IVP - Online Pulpit - Spiritual Triage

October 1, 2008

Spiritual Triage

Last November I found myself in the emergency room with my husband. He had been having nose bleeds on and off for a week. But this nose bleed was definitely “on!” There were two other people waiting for attention in the emergency room. Both were elderly and looked in much worse condition than my husband, who is fairly trim and fit and barely over fifty. A superficial look would have concluded that my husband could wait. I pressed the triage nurse a bit, indicating the escalation of his condition. She took his blood pressure. The reading was so high that she assumed it was wrong. She took it two more times. These readings confirmed it was 220 over 190 and his pulse was 120. That triage nurse went into emergency action. Drew was a heart attack or stroke waiting to happen! Understanding the degrees of his critical condition, she directed all of her energy and resources to the most immediately critical patient.

I have come to realize this is what I do. Being a pastor is like being an emergency-room triage nurse. In the emergency room, a triage nurse must quickly assess all those medical conditions presented at any given time and direct energy and resources toward those persons presenting the most critical care needs. There are several parallels that help me manage my time and my heart, both of which are easily overtaxed.

First, there are always more patients to care for than I can address at any given time. The ministry of the church is ever-growing and expanding. I am one person. I must work very hard to direct energy and resources at the most critical need determined through careful observation, prayer and godly counsel.

Second, I cannot help everyone. It takes a whole hospital to care for the needs of all the sick and dying. The triage nurse simply mobilizes the right people and resources to best do the job. Alone, I will not be able to care for the spiritual needs of all whom God brings to my church. I must equip, train and encourage those who can.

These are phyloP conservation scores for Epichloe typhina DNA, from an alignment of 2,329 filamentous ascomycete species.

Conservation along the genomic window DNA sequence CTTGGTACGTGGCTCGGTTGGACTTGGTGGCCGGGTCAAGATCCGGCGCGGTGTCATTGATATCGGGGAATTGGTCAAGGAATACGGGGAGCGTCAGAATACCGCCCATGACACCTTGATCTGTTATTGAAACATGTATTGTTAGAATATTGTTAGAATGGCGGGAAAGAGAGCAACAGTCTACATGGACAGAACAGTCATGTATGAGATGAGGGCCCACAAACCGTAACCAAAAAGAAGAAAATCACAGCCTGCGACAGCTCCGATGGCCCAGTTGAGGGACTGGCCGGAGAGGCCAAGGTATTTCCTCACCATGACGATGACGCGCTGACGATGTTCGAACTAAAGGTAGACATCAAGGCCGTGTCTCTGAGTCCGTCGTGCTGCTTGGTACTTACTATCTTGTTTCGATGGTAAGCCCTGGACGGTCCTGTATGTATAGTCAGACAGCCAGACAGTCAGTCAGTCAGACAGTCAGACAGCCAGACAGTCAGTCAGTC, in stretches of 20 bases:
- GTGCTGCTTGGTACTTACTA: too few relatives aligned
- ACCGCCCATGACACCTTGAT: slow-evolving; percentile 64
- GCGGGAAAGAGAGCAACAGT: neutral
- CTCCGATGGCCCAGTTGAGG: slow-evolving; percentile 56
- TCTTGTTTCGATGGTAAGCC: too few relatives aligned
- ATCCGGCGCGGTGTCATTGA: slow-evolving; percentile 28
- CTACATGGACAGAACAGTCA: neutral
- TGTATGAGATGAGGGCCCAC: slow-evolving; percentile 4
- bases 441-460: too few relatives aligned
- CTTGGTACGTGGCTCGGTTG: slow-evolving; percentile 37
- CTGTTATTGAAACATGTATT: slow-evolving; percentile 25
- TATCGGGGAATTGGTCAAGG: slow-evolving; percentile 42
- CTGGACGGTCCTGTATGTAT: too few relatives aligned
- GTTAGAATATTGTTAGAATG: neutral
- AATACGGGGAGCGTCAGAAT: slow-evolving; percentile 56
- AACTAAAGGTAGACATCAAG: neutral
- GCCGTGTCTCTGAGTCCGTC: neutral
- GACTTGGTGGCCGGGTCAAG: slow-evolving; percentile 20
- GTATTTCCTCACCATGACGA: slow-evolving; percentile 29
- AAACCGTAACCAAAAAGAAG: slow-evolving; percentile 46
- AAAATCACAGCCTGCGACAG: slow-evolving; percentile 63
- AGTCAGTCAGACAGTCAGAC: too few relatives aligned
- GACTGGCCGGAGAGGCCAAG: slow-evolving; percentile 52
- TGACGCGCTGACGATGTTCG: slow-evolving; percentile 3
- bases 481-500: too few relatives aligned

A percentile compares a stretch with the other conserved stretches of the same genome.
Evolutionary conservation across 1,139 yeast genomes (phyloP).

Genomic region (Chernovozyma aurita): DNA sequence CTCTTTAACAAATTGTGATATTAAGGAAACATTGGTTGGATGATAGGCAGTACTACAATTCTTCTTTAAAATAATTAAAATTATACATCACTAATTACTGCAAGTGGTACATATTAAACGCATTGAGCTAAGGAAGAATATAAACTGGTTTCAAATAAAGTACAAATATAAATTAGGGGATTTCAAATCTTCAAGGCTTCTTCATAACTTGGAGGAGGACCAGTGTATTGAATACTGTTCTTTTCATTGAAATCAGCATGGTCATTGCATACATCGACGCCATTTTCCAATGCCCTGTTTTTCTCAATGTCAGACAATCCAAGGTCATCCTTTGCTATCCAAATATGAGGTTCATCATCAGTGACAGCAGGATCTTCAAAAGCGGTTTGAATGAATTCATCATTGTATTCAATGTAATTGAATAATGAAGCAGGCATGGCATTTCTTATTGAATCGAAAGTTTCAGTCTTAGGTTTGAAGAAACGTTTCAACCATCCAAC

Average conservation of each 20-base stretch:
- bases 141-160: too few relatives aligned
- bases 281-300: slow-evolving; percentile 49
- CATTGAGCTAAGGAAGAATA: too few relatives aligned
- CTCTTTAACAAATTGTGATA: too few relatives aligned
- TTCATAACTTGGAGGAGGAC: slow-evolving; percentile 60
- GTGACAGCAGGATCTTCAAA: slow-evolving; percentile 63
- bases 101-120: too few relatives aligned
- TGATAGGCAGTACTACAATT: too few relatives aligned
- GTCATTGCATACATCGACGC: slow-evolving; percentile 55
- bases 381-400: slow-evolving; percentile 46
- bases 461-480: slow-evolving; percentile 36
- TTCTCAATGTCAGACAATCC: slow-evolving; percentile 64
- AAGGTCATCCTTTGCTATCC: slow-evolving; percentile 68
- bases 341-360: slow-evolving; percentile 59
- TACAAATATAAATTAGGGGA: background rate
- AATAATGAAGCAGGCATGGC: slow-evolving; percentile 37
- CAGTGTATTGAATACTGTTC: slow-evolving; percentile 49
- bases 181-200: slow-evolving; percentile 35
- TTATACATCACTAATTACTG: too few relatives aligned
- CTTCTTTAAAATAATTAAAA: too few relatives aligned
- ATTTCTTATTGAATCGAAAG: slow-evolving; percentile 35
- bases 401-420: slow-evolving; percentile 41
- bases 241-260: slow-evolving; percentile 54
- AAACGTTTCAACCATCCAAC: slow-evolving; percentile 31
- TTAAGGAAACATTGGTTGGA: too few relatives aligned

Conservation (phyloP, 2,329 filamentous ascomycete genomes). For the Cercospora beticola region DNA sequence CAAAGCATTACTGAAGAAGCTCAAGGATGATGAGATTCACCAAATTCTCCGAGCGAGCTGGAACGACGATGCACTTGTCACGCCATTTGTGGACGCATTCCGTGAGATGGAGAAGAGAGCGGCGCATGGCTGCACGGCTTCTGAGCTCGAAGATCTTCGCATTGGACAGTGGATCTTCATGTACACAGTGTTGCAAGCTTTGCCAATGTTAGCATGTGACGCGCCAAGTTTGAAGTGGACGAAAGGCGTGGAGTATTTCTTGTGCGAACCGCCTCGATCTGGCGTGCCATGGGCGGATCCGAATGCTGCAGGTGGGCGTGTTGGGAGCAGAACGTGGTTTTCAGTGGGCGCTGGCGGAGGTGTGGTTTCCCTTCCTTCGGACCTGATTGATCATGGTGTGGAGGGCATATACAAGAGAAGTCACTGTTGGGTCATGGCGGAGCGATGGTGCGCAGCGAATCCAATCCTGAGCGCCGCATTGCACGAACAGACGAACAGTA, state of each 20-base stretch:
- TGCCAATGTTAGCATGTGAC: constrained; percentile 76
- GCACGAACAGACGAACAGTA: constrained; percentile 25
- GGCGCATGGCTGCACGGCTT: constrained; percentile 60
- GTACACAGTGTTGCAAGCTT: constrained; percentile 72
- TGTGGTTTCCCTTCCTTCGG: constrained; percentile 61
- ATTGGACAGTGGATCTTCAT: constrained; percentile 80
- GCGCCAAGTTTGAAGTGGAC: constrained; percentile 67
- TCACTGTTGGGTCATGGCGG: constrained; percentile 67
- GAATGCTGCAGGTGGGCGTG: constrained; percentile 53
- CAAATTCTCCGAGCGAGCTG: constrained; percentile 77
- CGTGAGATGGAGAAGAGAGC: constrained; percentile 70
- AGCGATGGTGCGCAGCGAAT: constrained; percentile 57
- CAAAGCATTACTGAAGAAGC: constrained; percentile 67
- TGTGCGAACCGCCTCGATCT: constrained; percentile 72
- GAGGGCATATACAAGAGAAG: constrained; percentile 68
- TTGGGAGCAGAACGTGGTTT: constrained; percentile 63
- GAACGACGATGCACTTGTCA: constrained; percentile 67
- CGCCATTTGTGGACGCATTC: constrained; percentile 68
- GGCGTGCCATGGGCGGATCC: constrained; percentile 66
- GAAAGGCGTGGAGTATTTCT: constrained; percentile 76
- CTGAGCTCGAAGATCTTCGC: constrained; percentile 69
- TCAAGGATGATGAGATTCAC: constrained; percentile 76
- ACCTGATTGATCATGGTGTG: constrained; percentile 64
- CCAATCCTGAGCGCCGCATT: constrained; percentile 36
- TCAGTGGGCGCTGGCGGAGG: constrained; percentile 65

Third, some folks will not come for care—and will die. Even worse, some will come, and because the medical staff are people and not gods, there will be losses. I am human. I must constantly reiterate the confession of John in the third chapter of his Gospel account—“I am not the Christ.” In Christ’s name and by his Spirit I will be able to do far more than I could ever imagine, but I can’t do everything.

Finally, I can’t serve twenty-four hours a day, seven days a week. I must get time off. And this does not jeopardize my care capacity; it ensures it will be sharper and more effective. I must get rest and care for myself in order to come to the emergency room ready to give the best care possible. If the emergency room nurse has an infection, he or she only jeopardizes the health of those being served. Pastors are no different. If we try to do ministry when we are not well (emotionally, physically, spiritually, intellectually), we risk jeopardizing the spiritual health of others.

God has called us to spiritual triage. By the power and presence of the Spirit of God, let’s give the best care we can to those in the greatest need. And let’s inspire and equip the people of God to be partners in ministry.

Posted by Candie Blankman at October 1, 2008 8:51 AM Bookmark and Share

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